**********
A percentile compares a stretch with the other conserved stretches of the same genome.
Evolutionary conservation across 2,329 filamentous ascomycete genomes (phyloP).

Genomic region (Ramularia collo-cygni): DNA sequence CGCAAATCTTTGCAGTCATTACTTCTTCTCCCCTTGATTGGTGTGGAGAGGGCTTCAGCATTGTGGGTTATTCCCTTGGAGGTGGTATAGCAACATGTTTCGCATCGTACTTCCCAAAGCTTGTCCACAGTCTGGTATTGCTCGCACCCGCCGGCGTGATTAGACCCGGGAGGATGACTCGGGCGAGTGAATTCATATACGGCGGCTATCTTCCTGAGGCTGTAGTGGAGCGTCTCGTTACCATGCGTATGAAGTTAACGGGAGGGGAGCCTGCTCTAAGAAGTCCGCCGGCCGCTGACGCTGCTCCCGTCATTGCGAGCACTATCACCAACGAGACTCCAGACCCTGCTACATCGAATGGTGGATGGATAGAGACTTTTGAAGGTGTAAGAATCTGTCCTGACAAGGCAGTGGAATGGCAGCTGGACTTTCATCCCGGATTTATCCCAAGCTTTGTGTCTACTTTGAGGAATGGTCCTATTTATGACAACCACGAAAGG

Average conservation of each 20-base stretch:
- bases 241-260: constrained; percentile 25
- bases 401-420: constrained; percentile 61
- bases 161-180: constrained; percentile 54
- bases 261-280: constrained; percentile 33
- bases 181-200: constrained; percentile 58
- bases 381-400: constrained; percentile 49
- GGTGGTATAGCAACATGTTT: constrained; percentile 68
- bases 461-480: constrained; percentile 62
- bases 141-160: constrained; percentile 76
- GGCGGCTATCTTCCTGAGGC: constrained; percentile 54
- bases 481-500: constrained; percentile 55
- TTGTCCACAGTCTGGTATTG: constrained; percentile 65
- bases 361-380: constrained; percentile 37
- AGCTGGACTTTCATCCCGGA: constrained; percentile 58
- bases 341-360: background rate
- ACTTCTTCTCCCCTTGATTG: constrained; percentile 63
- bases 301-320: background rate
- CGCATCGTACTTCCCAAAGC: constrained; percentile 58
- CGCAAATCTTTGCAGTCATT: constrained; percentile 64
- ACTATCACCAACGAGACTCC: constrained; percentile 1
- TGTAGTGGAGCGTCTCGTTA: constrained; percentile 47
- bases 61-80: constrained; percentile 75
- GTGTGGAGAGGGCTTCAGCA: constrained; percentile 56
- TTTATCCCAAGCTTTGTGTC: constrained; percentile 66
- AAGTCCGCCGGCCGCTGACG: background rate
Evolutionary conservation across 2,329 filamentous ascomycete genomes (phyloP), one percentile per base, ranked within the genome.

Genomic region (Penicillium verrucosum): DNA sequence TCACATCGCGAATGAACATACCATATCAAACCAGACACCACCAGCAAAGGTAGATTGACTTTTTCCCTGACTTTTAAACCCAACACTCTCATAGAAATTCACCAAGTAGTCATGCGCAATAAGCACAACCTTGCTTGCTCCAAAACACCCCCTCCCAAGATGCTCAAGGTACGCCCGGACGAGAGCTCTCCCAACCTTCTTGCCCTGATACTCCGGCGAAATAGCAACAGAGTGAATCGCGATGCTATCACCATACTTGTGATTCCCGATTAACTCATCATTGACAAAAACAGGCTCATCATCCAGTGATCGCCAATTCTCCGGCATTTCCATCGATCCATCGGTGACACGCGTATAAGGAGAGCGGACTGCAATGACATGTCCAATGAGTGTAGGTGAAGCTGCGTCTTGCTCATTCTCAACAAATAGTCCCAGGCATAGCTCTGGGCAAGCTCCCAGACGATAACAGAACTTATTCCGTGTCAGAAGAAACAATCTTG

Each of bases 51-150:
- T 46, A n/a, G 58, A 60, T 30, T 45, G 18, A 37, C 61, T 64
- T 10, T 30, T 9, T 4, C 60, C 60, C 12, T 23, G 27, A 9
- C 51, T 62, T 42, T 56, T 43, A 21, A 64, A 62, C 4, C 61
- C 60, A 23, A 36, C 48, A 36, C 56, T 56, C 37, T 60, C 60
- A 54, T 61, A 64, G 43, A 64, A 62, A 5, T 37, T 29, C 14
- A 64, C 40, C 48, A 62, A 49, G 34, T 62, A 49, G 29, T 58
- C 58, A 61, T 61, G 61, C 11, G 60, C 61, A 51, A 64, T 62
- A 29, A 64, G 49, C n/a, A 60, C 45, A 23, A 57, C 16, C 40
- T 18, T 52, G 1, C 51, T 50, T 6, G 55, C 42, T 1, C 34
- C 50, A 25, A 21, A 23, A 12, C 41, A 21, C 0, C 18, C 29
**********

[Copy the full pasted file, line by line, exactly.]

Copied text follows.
A percentile compares a stretch with the other conserved stretches of the same genome.
Evolutionary conservation across 2,329 filamentous ascomycete genomes (phyloP).

Genomic region (Ramularia collo-cygni): DNA sequence CGCAAATCTTTGCAGTCATTACTTCTTCTCCCCTTGATTGGTGTGGAGAGGGCTTCAGCATTGTGGGTTATTCCCTTGGAGGTGGTATAGCAACATGTTTCGCATCGTACTTCCCAAAGCTTGTCCACAGTCTGGTATTGCTCGCACCCGCCGGCGTGATTAGACCCGGGAGGATGACTCGGGCGAGTGAATTCATATACGGCGGCTATCTTCCTGAGGCTGTAGTGGAGCGTCTCGTTACCATGCGTATGAAGTTAACGGGAGGGGAGCCTGCTCTAAGAAGTCCGCCGGCCGCTGACGCTGCTCCCGTCATTGCGAGCACTATCACCAACGAGACTCCAGACCCTGCTACATCGAATGGTGGATGGATAGAGACTTTTGAAGGTGTAAGAATCTGTCCTGACAAGGCAGTGGAATGGCAGCTGGACTTTCATCCCGGATTTATCCCAAGCTTTGTGTCTACTTTGAGGAATGGTCCTATTTATGACAACCACGAAAGG

Average conservation of each 20-base stretch:
- bases 241-260: constrained; percentile 25
- bases 401-420: constrained; percentile 61
- bases 161-180: constrained; percentile 54
- bases 261-280: constrained; percentile 33
- bases 181-200: constrained; percentile 58
- bases 381-400: constrained; percentile 49
- GGTGGTATAGCAACATGTTT: constrained; percentile 68
- bases 461-480: constrained; percentile 62
- bases 141-160: constrained; percentile 76
- GGCGGCTATCTTCCTGAGGC: constrained; percentile 54
- bases 481-500: constrained; percentile 55
- TTGTCCACAGTCTGGTATTG: constrained; percentile 65
- bases 361-380: constrained; percentile 37
- AGCTGGACTTTCATCCCGGA: constrained; percentile 58
- bases 341-360: background rate
- ACTTCTTCTCCCCTTGATTG: constrained; percentile 63
- bases 301-320: background rate
- CGCATCGTACTTCCCAAAGC: constrained; percentile 58
- CGCAAATCTTTGCAGTCATT: constrained; percentile 64
- ACTATCACCAACGAGACTCC: constrained; percentile 1
- TGTAGTGGAGCGTCTCGTTA: constrained; percentile 47
- bases 61-80: constrained; percentile 75
- GTGTGGAGAGGGCTTCAGCA: constrained; percentile 56
- TTTATCCCAAGCTTTGTGTC: constrained; percentile 66
- AAGTCCGCCGGCCGCTGACG: background rate
Evolutionary conservation across 2,329 filamentous ascomycete genomes (phyloP), one percentile per base, ranked within the genome.

Genomic region (Penicillium verrucosum): DNA sequence TCACATCGCGAATGAACATACCATATCAAACCAGACACCACCAGCAAAGGTAGATTGACTTTTTCCCTGACTTTTAAACCCAACACTCTCATAGAAATTCACCAAGTAGTCATGCGCAATAAGCACAACCTTGCTTGCTCCAAAACACCCCCTCCCAAGATGCTCAAGGTACGCCCGGACGAGAGCTCTCCCAACCTTCTTGCCCTGATACTCCGGCGAAATAGCAACAGAGTGAATCGCGATGCTATCACCATACTTGTGATTCCCGATTAACTCATCATTGACAAAAACAGGCTCATCATCCAGTGATCGCCAATTCTCCGGCATTTCCATCGATCCATCGGTGACACGCGTATAAGGAGAGCGGACTGCAATGACATGTCCAATGAGTGTAGGTGAAGCTGCGTCTTGCTCATTCTCAACAAATAGTCCCAGGCATAGCTCTGGGCAAGCTCCCAGACGATAACAGAACTTATTCCGTGTCAGAAGAAACAATCTTG

Each of bases 51-150:
- T 46, A n/a, G 58, A 60, T 30, T 45, G 18, A 37, C 61, T 64
- T 10, T 30, T 9, T 4, C 60, C 60, C 12, T 23, G 27, A 9
- C 51, T 62, T 42, T 56, T 43, A 21, A 64, A 62, C 4, C 61
- C 60, A 23, A 36, C 48, A 36, C 56, T 56, C 37, T 60, C 60
- A 54, T 61, A 64, G 43, A 64, A 62, A 5, T 37, T 29, C 14
- A 64, C 40, C 48, A 62, A 49, G 34, T 62, A 49, G 29, T 58
- C 58, A 61, T 61, G 61, C 11, G 60, C 61, A 51, A 64, T 62
- A 29, A 64, G 49, C n/a, A 60, C 45, A 23, A 57, C 16, C 40
- T 18, T 52, G 1, C 51, T 50, T 6, G 55, C 42, T 1, C 34
- C 50, A 25, A 21, A 23, A 12, C 41, A 21, C 0, C 18, C 29